State Rep. John Boccieri (D-Poland) announced his opposition to the medical marijuana bill, House Bill (HB) 523, that the Republican majority brought up for a vote on the House floor today. The bill passed the House by a 70 to 25 vote. 

HB 523 creates a nine member commission, governed under the Department of Commerce, which is charged with licensing retail dispensaries and growers of the substance as well as registering physicians. The bill limits the forms of marijuana that may be used for medical use to oils, plant materials, edibles and patches that must be re-validated every 90 days. It also prohibits the dispensing, cultivating or processing of medical marijuana within 1000 feet of a school, church, public library, playground or public park.

However, it was restrictions on working people that seek treatment under the new law that forced Rep. Boccieri to vote no on the issue.

“Unbelievably, this legislation permits employers to terminate workers who use medical marijuana,” Boccieri said. “To add insult to injury, it also denies employees workers’ compensation if they test positive at work and are fired for seeking treatment. The legislature cannot have it both ways – either this is legitimate medicine that improves the quality of life for people, or it’s not.”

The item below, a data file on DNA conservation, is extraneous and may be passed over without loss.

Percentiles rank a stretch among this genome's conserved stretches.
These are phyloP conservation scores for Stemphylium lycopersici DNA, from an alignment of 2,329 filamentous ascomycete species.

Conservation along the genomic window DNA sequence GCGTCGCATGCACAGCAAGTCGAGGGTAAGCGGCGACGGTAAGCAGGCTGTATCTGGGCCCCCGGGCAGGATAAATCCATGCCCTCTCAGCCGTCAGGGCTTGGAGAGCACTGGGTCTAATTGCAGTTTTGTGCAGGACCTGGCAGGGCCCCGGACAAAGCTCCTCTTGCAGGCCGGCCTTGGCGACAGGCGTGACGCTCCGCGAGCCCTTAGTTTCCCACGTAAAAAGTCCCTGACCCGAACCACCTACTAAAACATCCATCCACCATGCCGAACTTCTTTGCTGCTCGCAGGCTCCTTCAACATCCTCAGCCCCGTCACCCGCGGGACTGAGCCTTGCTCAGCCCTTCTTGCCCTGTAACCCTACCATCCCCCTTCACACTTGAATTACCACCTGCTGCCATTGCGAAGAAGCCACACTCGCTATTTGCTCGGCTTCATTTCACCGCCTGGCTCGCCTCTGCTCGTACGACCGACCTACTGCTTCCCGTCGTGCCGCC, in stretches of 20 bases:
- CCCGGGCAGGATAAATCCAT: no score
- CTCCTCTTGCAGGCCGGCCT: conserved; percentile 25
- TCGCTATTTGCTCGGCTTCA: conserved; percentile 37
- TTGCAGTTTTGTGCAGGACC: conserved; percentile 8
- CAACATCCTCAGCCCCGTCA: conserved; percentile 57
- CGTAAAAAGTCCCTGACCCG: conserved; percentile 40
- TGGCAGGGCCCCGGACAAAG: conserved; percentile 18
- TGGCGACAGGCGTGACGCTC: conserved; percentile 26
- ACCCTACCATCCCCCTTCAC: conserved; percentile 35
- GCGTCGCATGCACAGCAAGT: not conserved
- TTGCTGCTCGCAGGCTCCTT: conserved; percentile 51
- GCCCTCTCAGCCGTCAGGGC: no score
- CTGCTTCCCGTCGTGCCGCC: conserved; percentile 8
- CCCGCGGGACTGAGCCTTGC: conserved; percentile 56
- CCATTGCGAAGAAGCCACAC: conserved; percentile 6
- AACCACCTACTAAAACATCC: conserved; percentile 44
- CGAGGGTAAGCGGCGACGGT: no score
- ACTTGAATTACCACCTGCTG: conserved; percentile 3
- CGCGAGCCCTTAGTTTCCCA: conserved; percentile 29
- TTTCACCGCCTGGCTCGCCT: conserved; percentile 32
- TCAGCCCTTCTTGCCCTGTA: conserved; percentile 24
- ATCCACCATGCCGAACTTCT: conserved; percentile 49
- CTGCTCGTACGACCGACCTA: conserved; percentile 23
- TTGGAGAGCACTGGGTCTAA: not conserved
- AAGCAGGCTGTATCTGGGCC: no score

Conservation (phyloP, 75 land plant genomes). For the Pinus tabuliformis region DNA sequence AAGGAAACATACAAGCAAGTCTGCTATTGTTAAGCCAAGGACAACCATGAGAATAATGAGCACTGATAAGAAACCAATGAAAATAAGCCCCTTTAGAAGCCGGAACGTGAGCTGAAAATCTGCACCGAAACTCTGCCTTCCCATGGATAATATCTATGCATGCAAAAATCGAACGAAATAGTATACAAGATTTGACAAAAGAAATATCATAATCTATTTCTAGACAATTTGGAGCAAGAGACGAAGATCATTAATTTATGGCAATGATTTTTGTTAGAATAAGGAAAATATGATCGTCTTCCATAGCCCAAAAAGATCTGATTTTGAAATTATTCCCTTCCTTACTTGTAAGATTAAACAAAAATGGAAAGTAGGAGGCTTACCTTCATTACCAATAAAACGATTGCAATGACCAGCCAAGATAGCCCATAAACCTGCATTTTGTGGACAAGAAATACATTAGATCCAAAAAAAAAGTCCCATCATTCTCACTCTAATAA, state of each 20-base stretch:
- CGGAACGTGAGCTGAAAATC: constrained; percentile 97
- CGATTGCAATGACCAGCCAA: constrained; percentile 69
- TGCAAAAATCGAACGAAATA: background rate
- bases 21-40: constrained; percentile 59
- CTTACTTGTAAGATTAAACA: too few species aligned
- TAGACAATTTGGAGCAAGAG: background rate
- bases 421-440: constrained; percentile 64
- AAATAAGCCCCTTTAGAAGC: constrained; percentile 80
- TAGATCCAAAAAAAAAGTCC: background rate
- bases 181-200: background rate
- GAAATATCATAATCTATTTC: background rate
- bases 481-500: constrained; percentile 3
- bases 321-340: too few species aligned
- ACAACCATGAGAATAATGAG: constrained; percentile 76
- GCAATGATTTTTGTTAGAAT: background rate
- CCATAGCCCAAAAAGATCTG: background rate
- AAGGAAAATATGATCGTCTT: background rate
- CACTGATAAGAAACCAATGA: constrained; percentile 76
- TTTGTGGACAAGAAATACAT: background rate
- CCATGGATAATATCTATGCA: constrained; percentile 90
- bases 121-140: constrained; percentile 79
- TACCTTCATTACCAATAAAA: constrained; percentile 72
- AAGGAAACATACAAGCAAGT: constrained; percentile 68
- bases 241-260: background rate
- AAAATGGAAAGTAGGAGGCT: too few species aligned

The federal Food and Drug Administration (FDA) has yet to promulgate rules confirming any medical benefits to marijuana use, although 24 states have enacted legislation permitting its use. 

Last November, Ohio voters soundly defeated a state constitutional amendment that included a provision to legalize medical marijuana and set up distribution centers.

“It’s very hard for me to force something upon voters that they soundly rejected - especially a law that allows you to be fired and denied benefits for using a substance the legislature now deems medicine,” Boccieri added. “The FDA needs to confirm viable medical uses of this once-controlled substance that has sent many people to prison.”

The bill now goes to the Senate for further consideration. 

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